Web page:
Aam Aadmi Party has got an eye on corporate funding
While arguing for reforms, the party is turning its back on the necessity for breaking the nexus between the State and big capital, writes Prasenjit Bose.ht view Updated: Feb 24, 2014 01:00 IST
AAP chief Arvind Kejriwal’s endorsement of the neoliberal view that the government has no business to be in business at a recent Confederation of Indian Industry event and his pronouncement that AAP is only against crony capitalism — and not capitalism per se — reflects a rightward drift in the party. To suggest that the problem of corruption is only because of malfunctioning governance and has nothing to do with economic policies or the larger trajectory of development is being, at best, naïve.
All corruption scandals that have surfaced in the country over the past few years involve expropriation of common resources by corporations on a massive scale. This plunder of resources, akin to what Karl Marx had characterised as the “primitive accumulation of capital”, was made possible through the collusion of a number of corporates, politicians and bureaucrats and most political parties have presided over this regime of ruthless “primitive accumulation”. While the Congress has facilitated this at the Centre, the BJP has done it in Karnataka and the BJD in Odisha.
It is the popular revulsion against this co-option of all the mainstream parties into a systemic loot of resources that has propelled the anti-corruption movement and led to the emergence of AAP. The party’s leadership is doing a great disservice to the cause by sidestepping a systemic critique of neoliberal capitalism, which generates cronyism, corruption and plunder of resources. Playing to the corporate gallery may help AAP in raising more funds for their Lok Sabha campaign and soften the hostility of the mainstream media, but it will erode its credibility and support among the working people.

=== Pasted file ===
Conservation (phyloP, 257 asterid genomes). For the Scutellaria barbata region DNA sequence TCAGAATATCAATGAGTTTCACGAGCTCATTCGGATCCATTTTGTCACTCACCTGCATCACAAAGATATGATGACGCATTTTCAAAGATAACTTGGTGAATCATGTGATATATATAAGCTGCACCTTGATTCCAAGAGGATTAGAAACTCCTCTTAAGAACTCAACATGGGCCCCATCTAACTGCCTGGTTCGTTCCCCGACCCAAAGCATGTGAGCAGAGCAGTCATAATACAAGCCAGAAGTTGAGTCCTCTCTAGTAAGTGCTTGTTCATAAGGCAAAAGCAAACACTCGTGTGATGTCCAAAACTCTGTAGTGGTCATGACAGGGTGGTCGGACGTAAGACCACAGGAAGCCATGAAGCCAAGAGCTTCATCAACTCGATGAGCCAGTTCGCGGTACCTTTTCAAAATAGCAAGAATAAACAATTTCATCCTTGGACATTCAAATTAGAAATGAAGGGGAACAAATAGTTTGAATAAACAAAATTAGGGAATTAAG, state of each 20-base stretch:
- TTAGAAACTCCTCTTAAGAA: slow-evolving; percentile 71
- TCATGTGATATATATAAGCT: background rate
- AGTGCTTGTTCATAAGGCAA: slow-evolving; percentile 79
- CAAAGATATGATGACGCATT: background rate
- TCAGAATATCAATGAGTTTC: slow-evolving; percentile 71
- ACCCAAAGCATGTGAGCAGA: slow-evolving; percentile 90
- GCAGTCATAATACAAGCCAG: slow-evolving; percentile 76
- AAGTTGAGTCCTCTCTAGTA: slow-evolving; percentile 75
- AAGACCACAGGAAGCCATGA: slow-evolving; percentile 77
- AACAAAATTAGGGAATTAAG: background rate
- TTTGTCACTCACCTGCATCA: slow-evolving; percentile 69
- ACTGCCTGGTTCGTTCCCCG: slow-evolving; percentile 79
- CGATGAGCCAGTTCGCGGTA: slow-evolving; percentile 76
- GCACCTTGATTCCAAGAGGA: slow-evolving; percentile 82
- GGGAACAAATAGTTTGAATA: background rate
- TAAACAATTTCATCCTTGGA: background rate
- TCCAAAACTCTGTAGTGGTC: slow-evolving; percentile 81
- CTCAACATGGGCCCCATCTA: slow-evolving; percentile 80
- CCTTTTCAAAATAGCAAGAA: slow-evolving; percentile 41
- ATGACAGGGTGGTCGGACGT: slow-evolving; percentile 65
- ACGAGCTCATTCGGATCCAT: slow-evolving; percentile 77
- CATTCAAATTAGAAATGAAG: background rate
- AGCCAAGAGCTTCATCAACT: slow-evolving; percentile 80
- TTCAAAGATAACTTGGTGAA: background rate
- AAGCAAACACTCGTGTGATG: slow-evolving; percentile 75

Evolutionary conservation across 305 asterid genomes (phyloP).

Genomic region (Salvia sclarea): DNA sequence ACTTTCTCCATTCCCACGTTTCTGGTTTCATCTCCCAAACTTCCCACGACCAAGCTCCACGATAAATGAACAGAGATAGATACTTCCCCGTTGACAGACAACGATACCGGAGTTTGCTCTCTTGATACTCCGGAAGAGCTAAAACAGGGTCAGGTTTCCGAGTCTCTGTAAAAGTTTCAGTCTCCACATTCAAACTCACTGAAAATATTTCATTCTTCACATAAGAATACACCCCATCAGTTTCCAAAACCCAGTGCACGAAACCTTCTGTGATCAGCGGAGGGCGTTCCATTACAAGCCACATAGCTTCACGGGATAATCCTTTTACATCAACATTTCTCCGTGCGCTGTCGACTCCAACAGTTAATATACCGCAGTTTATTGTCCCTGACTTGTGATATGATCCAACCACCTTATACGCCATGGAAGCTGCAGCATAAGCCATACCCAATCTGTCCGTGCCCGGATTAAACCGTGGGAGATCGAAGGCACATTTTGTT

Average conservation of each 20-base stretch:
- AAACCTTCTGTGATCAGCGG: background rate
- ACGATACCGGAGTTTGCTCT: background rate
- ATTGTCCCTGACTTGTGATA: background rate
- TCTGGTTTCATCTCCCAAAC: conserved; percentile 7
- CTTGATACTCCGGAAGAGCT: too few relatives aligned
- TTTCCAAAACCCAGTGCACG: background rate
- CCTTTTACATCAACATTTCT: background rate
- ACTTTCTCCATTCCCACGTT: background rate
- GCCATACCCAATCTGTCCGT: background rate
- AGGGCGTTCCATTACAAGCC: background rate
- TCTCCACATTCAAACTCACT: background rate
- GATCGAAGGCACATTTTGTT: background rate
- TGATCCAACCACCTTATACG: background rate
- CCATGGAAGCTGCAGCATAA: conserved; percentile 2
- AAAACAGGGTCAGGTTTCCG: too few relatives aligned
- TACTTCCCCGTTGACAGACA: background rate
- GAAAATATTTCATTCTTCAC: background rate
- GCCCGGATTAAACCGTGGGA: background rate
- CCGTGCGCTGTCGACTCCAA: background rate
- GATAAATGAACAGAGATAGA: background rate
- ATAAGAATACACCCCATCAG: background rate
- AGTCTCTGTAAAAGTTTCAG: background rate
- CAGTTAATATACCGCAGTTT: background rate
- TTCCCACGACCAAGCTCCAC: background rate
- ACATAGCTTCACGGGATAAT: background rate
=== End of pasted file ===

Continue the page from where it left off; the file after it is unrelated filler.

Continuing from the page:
AAP should have learnt from the experience of the mainstream Left in this regard. After championing the cause of the exploited and oppressed people for decades, the CPI(M)-led Left Front government in West Bengal decided in favour of a pro-corporate shift in its policies by the late 1990s. A former chief minister of West Bengal used the chambers of industry platforms to chastise trade unions and pontificate on the inevitability of globalisation. What started as a rightward drift eventually resulted in the Singur-Nandigram fiasco over land acquisition and Special Economic Zones, which turned the rural poor against the Left and led to successive electoral debacles. The faith of the people, once eroded, is difficult to regain.
Given their ideological predilections, political pundits in India are either enamoured by the economic model of the United States or China. The fact is that both of these major economies are ridden with corruption and cronyism. Despite reckless speculation and rampant malpractices, the financial giants of the US were bailed out using trillions of dollars of taxpayers’ money after the crash of the housing bubble, thanks to the Wall Street-Treasury complex. A recent exposé by the International Consortium of Investigative Journalists has revealed how close relatives of the top Chinese leadership and other wealthy businessmen have stashed away wealth in offshore tax havens like the British Virgin Islands. Neoliberal capitalism, whether American free market-style or with Chinese characteristics, has invariably turned out to be of the ‘crony’ variety.
What is needed in India is a political force that can take on entrenched ruling class interests and challenge the corrupt, undemocratic and deeply iniquitous status quo. Drastic reforms, both political and economic are necessary. While passionately arguing for political reforms, AAP is turning its back on the necessity of breaking the collusion between the State and big capital and redefining their inter-relationship on a democratic basis. For the anti-corruption cause, this stand is self-defeating.
Prasenjit Bose is a left-wing economist and activist
The views expressed by the author is personal